Set in the near future, Michael C Grumley’s new thriller Deep Freeze probes issues surrounding the quest for immortality. Who would want such a thing? What dose of hubris is required to even contemplate it? And, how could science make it possible?
Certainly, lifespan extension is a hot scientific topic today that extends beyond the laboratory, from policymaking through to philosophy. The conceptual seeds for a changed mindset about lifespan extension have been planted already by efforts to have aging declared a disease, which will legitimise medical research to make it curable, even reversible.
The bedrock requirement of any sort of medical or science-based thriller is the believability of the underlying science. It may not be technically correct, and if it involves the future, it may never come to pass, but it has to be presented in an authoritative way with enough detail to be persuasive without turning into a textbook. Readers need to be following along, nodding agreement. Michael Crichton was a master at this, and in the future-world category, Neal Stephenson is too. Michael C Grumley slows the story in a few places with digressions about medical and computing topics, but these are mostly well-handled and not over-long. It’s clear he has done his research, bringing together several advances in medical science that might address some of the inherent challenges of enhanced longevity. Still, while the science was handled pretty well, the characters don’t seem to think or act like scientists, and I’ve known and worked with loads of them.
In a brief but tense opener, former US Army Special Forces veteran John Reiff proves himself heroic, but dies in the process, when the bus he’s riding in plunges into an icy river. After that the story switches to an isolated research centre in the Arizona desert, where medical scientists are working on a one-of-a-kind technology. You get an inkling that everything isn’t on the up-and-up when the laboratory director’s private conversations suggest conflicting agendas.
The sophisticated machine that Rachel Souza (a vascular physician) and her friend, technician Henry Yamada, are testing is designed to warm a frozen body very slowly, taking into account the density of various tissues. It’s been used successfully to thaw a number of animals, starting with mice and working up in size, but today is the first human test. The person they’ll attempt to revive is John Reiff.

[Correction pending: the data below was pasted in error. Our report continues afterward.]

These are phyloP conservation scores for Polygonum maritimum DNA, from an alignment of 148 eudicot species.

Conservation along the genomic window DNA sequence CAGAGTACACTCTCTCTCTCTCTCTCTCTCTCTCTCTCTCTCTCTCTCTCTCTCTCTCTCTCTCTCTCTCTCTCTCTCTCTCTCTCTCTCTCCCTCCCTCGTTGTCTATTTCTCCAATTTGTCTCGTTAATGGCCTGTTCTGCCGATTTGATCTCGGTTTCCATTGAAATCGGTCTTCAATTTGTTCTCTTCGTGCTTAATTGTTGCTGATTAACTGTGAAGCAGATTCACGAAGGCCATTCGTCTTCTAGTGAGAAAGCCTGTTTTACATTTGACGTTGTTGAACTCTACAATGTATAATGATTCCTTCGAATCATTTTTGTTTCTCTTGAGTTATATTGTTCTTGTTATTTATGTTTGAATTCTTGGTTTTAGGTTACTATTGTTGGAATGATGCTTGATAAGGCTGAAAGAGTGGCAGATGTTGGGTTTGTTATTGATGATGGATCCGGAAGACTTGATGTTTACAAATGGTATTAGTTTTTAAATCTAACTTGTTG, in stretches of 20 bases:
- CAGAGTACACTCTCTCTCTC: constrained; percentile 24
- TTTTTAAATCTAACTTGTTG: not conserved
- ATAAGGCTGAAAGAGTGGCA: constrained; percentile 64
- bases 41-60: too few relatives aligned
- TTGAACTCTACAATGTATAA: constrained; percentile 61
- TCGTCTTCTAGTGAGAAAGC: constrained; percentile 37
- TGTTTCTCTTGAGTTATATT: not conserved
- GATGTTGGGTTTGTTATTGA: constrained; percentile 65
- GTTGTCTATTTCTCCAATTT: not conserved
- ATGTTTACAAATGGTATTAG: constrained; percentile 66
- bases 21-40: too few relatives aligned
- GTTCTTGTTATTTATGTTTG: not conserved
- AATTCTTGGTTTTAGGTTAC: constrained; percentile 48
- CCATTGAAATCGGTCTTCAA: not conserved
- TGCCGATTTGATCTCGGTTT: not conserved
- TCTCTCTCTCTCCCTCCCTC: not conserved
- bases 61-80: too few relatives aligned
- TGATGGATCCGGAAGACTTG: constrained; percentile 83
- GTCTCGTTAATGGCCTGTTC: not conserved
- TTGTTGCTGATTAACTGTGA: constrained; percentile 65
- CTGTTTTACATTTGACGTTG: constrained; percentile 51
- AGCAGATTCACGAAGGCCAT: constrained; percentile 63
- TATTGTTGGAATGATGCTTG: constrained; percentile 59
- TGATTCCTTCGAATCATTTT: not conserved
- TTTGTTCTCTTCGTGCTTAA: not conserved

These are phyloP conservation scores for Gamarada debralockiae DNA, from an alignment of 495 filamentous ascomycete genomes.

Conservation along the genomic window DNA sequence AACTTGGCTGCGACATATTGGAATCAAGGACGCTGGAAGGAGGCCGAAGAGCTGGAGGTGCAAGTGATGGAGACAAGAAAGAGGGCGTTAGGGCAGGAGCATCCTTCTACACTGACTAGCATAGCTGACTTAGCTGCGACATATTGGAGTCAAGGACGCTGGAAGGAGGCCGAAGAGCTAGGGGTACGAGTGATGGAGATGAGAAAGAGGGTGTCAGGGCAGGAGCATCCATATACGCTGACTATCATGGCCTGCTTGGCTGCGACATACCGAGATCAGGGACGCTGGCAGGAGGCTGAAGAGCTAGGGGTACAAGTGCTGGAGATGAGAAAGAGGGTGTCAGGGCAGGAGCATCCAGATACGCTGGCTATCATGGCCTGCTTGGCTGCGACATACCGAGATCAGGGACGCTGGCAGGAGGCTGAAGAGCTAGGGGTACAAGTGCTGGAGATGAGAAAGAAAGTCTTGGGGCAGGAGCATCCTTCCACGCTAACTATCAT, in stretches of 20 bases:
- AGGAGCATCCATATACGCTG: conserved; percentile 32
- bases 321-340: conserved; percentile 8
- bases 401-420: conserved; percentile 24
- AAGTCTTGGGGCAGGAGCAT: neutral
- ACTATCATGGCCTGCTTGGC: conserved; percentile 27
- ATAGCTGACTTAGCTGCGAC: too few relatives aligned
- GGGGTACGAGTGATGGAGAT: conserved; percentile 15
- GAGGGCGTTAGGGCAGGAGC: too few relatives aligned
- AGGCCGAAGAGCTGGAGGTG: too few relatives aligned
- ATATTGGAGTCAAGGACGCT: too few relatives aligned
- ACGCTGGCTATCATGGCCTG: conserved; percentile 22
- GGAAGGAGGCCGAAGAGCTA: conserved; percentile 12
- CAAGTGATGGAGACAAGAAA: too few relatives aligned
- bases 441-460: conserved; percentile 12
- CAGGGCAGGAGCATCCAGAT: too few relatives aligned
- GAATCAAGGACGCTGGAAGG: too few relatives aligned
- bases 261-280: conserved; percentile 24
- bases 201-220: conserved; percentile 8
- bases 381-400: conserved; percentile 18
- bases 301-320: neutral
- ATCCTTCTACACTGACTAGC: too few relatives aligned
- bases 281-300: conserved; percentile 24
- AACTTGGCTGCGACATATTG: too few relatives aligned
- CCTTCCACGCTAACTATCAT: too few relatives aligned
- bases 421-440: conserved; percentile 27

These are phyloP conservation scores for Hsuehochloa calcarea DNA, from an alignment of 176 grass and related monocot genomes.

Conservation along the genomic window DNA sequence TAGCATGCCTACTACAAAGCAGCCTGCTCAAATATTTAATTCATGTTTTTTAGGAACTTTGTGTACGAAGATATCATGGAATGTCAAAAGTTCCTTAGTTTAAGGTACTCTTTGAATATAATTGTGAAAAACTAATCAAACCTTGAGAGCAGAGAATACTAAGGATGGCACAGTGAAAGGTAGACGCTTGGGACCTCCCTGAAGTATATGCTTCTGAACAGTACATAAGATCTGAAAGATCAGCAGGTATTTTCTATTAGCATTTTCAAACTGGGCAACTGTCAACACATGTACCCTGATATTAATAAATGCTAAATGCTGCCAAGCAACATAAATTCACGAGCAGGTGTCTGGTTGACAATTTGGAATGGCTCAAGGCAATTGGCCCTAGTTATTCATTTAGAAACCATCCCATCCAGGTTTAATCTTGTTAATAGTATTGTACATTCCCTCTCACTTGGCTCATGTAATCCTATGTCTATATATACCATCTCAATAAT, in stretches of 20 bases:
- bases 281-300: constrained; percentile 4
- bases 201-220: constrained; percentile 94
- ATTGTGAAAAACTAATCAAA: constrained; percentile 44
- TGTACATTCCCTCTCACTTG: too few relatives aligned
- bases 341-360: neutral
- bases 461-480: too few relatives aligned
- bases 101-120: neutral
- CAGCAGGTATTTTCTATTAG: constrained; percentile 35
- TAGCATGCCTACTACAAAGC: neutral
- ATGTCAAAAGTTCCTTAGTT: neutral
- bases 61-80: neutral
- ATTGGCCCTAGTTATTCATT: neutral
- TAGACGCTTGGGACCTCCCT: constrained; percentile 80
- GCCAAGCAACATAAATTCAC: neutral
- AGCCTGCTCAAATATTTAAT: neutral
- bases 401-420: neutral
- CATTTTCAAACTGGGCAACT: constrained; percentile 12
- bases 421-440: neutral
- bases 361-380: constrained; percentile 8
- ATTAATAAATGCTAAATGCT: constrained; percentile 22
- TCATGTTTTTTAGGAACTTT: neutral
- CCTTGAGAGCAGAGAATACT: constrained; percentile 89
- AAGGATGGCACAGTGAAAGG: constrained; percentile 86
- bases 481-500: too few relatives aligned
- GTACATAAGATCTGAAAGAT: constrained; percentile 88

And they are successful. As he gradually regains both physical and mental capacity, he senses that Rachel and Henry aren’t completely honest about where he is and what the project is all about. But those suspicions are nothing compared to the shock of learning his bus accident occurred 22 years earlier. He’s been kept in a frozen state by someone, somewhere for decades.
Determinedly optimistic Rachel takes surprisingly long to recognise that all isn’t as it should be. The animals that were the first test subjects begin dying, smallest first. Will John share their fate? No matter. The shady governmental agency supporting the research believes John is proof-of-concept and expendable. As are Rachel and Henry. From this point on, the story is a frantic scramble for survival – ironic, given the book’s overall theme – much like a conventional thriller, and I liked the resourceful characters who help them out. But they are up against a powerful antagonist.
It’s the malevolent project mastermind, Liam Duchik, who poses the greatest plausibility problem for me. He’s blatantly psychopathic, and maybe one would need to be to conceive and carry out a project built on the expectation of immortality. Duchik has selected a small group of people for the project’s next phase, along with, of course, himself.
Grumley manoeuvers around the ‘how could this happen?’ ethical issues by describing how, during the period John was frozen, the world economy, governments and social systems totally imploded, due initially to cyberwars, followed by violent civil unrest. Traditional norms were abandoned. This upheaval also reveals why Rachel and Henry drive cars and use cell phones that are familiar to us today. No new stuff is being made.
This medical thriller is nicely paced, with likeable characters in Rachel, Henry, Reiff and the rescue team. It gives you a lot to think about, though the scientists focus on the immediate challenges of thawing frozen bodies, not the forest of ethical questions. As in so many human endeavours, it’s the human, Liam Duchik, that they end up tripping over.
Also see Red River Seven by AJ Ryan.
Tor Publishing Group
CFL Rating: 3 Stars